Defining Craft Beer in Canada

Whenever I am talking to people about the virtues of craft beer there is invariably one question that I get asked: What is craft beer?  To answer that question we really need to look at what a craft brewery is.

This is a question that seems very difficult to answer right now.  While there are craft beer associations popping up across Canada (Ontario, British Columbia, Alberta, and New Brunswick, Nova Scotia) they do not necessarily represent all of the local breweries in their area nor do they seem to offer a clear definition of what craft beer might be.

Provincial governments, who regulate liquor sales in their respective provinces, have no clear definition of craft beer in their legal frameworks.  Instead, what does exist are terms like “small brewery, microbrewery, macrobrewery and nanobrewery” in which sizes in hectolitres are used to determine the classification mostly for taxation purposes.  Even these definitions vary widely.  In Saskatchewan to be considered a small brewery you need to produce less than 5,000 HL, while in New Brunswick it is 1.5 Million HL.  The British Columbia craft beer association represents breweries that produce less than 160,000 HL each year (Source) while Ontario Crafter Brewers set their limit at 400,000 HL. (Source)

Yet none of this actually defines what craft beer actually is.  The Ontario Craft Brewers association gives a definition, similar to that of the US brewers’ association, to define what craft beer means to their members saying:

Ontario Craft Brewers (OCB) are local and defined as:

SMALL – Most Ontario Craft Brewers are small and many are family-owned. The current maximum size of an Ontario Craft Brewer is 400,000 hectolitres of annual worldwide beer production.

INDEPENDENT – Locally-owned and is not significantly controlled by a beer company who does not qualify as an Ontario Craft Brewer.

TRADITIONAL – Pledge to brew traditional and innovative beers according to the

Ontario Craft Brewers’ Brewing Philosophy. The original Philosophy was signed on

April 12, 2006 and was updated in September 2013. It is set out below.

Ontario Craft Brewers must locate and run their primary breweries in Ontario, close to the markets and the communities they serve. The breweries are open to the public, other brewers and beer enthusiasts.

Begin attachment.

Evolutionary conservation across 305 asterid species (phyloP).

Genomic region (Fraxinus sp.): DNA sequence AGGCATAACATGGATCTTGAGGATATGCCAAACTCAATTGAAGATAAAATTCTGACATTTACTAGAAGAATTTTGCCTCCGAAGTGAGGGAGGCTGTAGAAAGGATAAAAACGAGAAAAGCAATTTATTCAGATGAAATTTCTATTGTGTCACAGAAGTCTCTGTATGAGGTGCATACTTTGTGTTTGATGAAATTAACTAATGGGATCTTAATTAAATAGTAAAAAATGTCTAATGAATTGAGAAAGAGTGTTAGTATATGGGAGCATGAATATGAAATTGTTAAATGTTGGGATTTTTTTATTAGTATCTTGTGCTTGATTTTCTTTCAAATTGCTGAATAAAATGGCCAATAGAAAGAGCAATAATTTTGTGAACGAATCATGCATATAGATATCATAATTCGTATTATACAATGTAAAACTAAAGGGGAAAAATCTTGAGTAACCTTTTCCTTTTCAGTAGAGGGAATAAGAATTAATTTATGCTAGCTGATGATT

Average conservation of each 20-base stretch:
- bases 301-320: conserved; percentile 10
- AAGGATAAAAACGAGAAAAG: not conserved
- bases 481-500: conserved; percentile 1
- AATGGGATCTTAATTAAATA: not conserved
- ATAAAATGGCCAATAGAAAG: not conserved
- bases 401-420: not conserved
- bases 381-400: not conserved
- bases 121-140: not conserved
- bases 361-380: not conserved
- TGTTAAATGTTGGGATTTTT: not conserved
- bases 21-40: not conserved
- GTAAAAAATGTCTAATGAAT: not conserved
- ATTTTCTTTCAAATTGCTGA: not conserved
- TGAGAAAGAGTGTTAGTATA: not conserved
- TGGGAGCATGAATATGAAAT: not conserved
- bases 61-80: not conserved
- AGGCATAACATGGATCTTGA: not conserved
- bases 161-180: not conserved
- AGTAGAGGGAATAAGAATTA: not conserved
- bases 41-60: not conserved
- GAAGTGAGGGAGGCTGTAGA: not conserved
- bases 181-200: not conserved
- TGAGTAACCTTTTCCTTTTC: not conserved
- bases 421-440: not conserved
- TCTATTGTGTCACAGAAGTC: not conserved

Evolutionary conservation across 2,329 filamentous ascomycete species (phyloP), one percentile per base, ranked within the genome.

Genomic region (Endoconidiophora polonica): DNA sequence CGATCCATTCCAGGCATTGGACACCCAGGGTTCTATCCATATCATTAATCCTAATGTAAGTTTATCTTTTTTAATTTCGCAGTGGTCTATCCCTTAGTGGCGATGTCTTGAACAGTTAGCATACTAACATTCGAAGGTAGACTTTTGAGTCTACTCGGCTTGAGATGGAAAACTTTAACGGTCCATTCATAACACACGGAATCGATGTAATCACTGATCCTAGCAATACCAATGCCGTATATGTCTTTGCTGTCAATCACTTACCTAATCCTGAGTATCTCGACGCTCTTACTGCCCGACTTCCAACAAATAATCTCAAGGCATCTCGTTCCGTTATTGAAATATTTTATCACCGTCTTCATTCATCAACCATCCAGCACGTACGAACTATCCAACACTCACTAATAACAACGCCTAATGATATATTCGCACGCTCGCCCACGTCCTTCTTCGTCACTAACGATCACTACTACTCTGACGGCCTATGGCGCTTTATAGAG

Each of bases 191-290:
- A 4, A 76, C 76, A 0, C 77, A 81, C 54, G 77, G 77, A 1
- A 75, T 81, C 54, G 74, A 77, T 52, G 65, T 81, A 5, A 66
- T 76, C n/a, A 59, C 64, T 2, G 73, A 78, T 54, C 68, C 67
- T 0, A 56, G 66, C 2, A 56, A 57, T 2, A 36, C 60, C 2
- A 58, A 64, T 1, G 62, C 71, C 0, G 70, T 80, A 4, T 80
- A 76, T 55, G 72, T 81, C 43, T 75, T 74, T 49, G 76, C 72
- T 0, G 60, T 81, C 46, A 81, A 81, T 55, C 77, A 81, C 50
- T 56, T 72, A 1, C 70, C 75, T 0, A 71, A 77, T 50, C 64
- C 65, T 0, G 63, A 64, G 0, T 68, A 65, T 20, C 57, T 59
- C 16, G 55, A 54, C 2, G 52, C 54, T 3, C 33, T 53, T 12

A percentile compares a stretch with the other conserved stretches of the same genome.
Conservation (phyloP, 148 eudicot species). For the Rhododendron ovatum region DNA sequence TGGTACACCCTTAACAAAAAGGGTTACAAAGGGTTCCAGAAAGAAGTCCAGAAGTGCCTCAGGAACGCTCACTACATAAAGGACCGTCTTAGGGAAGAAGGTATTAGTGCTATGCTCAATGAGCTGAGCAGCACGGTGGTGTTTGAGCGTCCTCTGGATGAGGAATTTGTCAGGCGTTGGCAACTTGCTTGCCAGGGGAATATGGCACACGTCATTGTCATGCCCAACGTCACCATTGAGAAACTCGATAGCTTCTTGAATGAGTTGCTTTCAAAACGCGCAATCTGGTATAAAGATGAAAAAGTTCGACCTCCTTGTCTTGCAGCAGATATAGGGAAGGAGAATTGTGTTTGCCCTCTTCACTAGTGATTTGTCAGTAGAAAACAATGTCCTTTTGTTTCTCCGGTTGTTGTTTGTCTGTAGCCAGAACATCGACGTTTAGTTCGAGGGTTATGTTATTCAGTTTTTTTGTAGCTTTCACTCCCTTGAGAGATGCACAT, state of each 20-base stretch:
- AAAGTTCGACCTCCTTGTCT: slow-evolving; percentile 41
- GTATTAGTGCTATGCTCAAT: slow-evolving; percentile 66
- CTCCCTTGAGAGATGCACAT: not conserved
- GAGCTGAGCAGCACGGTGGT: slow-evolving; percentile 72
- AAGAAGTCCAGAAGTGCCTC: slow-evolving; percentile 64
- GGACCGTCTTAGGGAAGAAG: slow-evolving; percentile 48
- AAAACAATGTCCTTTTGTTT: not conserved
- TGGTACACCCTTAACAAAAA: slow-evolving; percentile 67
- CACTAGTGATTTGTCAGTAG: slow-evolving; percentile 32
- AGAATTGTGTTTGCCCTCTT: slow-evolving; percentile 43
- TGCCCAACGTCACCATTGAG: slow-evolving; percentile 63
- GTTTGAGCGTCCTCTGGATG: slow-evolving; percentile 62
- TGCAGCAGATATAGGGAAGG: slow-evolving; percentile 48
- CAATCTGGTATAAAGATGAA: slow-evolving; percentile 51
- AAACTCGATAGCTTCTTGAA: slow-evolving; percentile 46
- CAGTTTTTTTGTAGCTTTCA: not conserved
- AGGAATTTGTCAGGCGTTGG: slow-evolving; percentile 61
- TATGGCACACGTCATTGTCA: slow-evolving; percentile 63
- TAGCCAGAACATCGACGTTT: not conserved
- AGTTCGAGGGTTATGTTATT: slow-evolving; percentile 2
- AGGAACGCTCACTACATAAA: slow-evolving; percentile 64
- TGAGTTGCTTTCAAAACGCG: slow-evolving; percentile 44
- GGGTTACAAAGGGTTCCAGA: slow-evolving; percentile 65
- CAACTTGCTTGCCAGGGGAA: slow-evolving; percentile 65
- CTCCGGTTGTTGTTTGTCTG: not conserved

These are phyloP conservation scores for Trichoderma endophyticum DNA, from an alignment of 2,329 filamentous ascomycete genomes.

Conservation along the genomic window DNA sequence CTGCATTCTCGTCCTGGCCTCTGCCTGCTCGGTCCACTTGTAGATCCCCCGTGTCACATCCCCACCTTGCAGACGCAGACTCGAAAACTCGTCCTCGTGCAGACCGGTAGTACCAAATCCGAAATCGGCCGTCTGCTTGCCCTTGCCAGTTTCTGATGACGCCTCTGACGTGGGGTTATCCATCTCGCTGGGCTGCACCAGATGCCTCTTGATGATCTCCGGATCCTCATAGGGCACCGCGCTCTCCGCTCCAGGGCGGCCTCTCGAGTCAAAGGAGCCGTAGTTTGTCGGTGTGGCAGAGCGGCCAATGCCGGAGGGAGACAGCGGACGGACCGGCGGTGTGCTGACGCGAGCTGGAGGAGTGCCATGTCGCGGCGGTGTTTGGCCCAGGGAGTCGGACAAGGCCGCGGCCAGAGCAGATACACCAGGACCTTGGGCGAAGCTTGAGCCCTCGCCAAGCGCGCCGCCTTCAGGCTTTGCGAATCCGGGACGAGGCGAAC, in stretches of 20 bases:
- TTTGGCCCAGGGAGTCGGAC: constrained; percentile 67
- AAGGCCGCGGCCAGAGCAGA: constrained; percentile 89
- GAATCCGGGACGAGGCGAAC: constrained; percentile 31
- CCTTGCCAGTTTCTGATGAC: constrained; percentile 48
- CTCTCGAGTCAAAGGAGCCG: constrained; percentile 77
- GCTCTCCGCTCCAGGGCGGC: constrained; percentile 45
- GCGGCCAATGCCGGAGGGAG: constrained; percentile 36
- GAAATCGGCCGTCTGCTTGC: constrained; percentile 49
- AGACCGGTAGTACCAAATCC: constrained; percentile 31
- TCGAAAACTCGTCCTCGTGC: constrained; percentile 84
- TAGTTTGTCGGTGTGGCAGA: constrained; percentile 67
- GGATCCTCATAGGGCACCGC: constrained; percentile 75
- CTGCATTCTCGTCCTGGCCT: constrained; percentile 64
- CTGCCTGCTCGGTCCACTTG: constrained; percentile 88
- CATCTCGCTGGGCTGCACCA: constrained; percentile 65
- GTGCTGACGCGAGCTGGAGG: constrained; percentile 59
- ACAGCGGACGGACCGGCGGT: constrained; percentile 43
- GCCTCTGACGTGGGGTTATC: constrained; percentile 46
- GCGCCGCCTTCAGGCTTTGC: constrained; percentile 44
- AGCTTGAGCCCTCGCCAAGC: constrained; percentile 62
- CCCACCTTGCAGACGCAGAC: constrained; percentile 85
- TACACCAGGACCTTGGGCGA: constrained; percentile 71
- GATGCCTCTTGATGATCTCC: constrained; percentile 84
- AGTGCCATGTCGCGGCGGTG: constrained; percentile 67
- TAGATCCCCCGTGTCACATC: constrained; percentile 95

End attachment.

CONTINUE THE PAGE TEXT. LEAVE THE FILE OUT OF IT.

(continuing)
(Source, p. 2)

U.S. Brewers Association

Small – Annual production of 6 million barrels of beer or less (approximately 3 percent of U.S. annual sales). Beer production is attributed to the rules of alternating proprietorships.

Independent – Less than 25 percent of the craft brewery is owned or controlled (or equivalent economic interest) by an alcoholic beverage industry member that is not itself a craft brewer.

Traditional – A brewer that has a majority of its total beverage alcohol volume in beers whose flavor derives from traditional or innovative brewing ingredients and their fermentation. Flavored malt beverages (FMBs) are not considered beers.

The following are some concepts related to craft beer and craft brewers:

  • Craft brewers are small brewers.
  • The hallmark of craft beer and craft brewers is innovation. Craft brewers interpret historic styles with unique twists and develop new styles that have no precedent.
  • Craft beer is generally made with traditional ingredients like malted barley; interesting and sometimes non-traditional ingredients are often added for distinctiveness.
  • Craft brewers tend to be very involved in their communities through philanthropy, product donations, volunteerism and sponsorship of events.
  • Craft brewers have distinctive, individualistic approaches to connecting with their customers.
  • Craft brewers maintain integrity by what they brew and their general independence, free from a substantial interest by a non-craft brewer.
  • The majority of Americans live within 10 miles of a craft brewer.

(Source)

This definition uses more than just the size of the brewery as a means of defining what craft beer actually is.  The US based brewers’ association lays out some concepts surrounding craft beer as well, which expand and start to develop a definition of craft beer – something I’d like to see replicated in Canada. Craft Brewers must meet these criteria in order to qualify to use the associations’ logo on their beer.

When we think of craft beer though, size isn’t what necessarily comes to mind.  Take Sierra Nevada for example in the United States.  Many would consider them to be a craft brewery, yet, they produce over 900,000 HL and so would not fall into the some of the size restrictions here in Canada.  What is important in respect to size limitation is that it be consistent.